The Palestinian security forces acted against the gunmen only when they dared to challenge the PA. Some of the gunmen were arrested by the PA security forces, while others were placed on the “wanted list.”

 Palestinian gunmen take part in the funeral of two Palestinians who were shot dead by Israeli security forces  during clashes, during their funeral in Jenin, in the West Bank, March 31, 2022.  (credit: NASSER ISHTAYEH/FLASH90) Palestinian gunmen take part in the funeral of two Palestinians who were shot dead by Israeli security forces during clashes, during their funeral in Jenin, in the West Bank, March 31, 2022. (credit: NASSER ISHTAYEH/FLASH90)

Ahmed al-Sa’di, the PIJ gunman who was killed by the IDF in the camp on Saturday, was also wanted by the PA security forces, according to members of his family.

It is worth noting that several of the gunmen who were arrested by the PA security forces were later released.

In 2008, the PA – supported by Israel and the international community – embarked on the so-called Jenin Pilot Project. The purpose of the project was to create a model for successful PA governance.

The plan envisioned a reinforcement of the PA security forces in the Jenin area. Israel, for its part, was required to support the PA security activity, as well as taking economic and civil measures to improve the living conditions of the residents of the area.

In addition, a large number of infrastructure projects were approved, including 36 quick-impact projects in cooperation with USAID and other international donors. The projects included the establishment of an industrial zone and upgrading of the sewage system and electricity infrastructure.

Israel has since allowed Arab-Israelis to enter the Jenin area (and Palestinian cities located in Area A), a decision that significantly boosted the local economy.

In 2009, the Jalama crossing connecting the Lower Galilee with Jenin was opened to vehicles in a ceremony that included former Quartet envoy Tony Blair, government ministers Silvan Shalom, Avishay Braverman and Matan Vilna’i and Jenin Governor Musa Kadura.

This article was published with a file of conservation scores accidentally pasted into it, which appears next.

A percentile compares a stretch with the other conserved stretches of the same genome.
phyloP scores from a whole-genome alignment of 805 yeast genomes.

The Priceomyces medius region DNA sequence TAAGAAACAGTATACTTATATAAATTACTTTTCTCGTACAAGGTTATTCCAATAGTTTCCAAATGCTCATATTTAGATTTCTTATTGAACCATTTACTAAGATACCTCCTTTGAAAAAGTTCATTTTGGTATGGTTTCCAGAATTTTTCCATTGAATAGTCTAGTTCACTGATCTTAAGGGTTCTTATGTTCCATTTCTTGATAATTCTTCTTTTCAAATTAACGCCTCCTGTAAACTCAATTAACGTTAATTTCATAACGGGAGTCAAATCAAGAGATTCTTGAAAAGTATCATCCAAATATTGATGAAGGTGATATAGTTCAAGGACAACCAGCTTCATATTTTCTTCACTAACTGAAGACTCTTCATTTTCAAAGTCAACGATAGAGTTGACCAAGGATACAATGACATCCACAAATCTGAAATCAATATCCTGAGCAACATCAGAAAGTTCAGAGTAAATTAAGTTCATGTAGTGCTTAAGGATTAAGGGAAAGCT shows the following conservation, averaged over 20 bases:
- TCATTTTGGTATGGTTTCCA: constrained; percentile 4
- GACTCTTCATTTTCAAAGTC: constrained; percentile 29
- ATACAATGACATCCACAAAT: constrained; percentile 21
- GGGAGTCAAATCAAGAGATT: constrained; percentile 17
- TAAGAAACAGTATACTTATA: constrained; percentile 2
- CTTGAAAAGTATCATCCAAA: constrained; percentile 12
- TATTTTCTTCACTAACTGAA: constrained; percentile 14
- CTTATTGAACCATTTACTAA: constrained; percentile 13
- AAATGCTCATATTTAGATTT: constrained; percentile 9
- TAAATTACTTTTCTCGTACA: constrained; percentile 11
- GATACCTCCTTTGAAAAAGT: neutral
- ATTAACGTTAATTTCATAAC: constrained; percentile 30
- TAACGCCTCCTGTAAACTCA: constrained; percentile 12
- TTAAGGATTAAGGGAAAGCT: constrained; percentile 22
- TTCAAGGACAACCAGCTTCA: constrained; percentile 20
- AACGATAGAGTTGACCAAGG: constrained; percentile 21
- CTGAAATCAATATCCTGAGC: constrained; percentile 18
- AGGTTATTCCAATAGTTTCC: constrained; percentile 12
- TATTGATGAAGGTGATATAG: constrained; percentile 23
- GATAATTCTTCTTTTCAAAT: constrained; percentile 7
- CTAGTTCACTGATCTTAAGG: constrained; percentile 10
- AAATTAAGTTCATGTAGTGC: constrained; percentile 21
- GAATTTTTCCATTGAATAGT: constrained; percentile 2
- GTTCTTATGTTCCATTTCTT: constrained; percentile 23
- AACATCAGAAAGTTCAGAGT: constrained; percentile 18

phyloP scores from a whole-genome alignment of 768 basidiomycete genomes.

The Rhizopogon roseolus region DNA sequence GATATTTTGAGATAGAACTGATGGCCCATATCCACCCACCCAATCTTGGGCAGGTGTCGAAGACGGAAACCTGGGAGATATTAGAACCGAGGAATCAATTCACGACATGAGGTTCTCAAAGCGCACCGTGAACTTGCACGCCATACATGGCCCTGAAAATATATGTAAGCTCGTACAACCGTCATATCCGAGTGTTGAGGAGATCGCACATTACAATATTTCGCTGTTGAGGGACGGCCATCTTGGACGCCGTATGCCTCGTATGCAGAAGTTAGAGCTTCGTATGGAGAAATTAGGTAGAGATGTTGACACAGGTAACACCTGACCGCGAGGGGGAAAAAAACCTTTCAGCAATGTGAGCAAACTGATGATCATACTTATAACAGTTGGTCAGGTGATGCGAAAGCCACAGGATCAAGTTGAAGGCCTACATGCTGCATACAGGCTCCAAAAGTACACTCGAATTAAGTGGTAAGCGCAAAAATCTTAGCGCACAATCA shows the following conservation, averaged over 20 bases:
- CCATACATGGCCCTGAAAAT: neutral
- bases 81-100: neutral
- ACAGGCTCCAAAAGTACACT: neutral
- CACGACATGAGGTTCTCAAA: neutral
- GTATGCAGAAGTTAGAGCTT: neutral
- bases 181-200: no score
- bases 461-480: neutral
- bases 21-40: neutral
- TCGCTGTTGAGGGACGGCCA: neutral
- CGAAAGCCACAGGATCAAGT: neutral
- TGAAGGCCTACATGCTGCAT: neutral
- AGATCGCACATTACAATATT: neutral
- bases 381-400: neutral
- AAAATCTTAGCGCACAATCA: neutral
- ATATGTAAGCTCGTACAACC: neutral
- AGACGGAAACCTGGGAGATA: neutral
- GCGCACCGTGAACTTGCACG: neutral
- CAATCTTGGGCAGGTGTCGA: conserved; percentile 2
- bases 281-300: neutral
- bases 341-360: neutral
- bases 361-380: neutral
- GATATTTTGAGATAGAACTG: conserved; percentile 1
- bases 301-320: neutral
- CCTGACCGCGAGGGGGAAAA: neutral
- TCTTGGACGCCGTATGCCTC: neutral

Over the weekend, Israel decided to ban Arab-Israelis from entering the Jenin area in response to the recent wave of terrorism.

But while matters in the Jenin area seemed to be moving in the right direction, the armed groups continued to grow and seized the opportunity to amass weapons.

Over the past two years, Palestinians have again been complaining about scenes of anarchy and lawlessness in the Jenin area. Some blamed the PA for failing to enforce law and order and rein in the gunmen, while others held Israel and the bad economic situation responsible.

The main argument in Jenin is that many of the young and disgruntled gunmen did not enjoy the fruits of the economic prosperity that began in 2008. That’s why many of them turned to criminal activities, such as car theft, extortion and arms dealing.

Meanwhile, there’s no overstating the impact of the ongoing incitement against Israel on these men. Although most of the incitement is taking place on social-media platforms, it is also coming straight from the horse’s mouth: Palestinian leaders in Ramallah, the Gaza Strip, Qatar and Lebanon.

These leaders continue to hold Israel solely responsible for the latest escalation.

“The absence of a political horizon and the escalation on the field, whether through settlements, settler violence and storming into the courtyards of al-Aqsa Mosque, push matters to the square of escalation, especially in the absence of hope and the loss of security and safety,” said Hussein al-Sheikh, a member of the PLO Executive Committee and one of PA President Mahmoud Abbas’s closest advisers.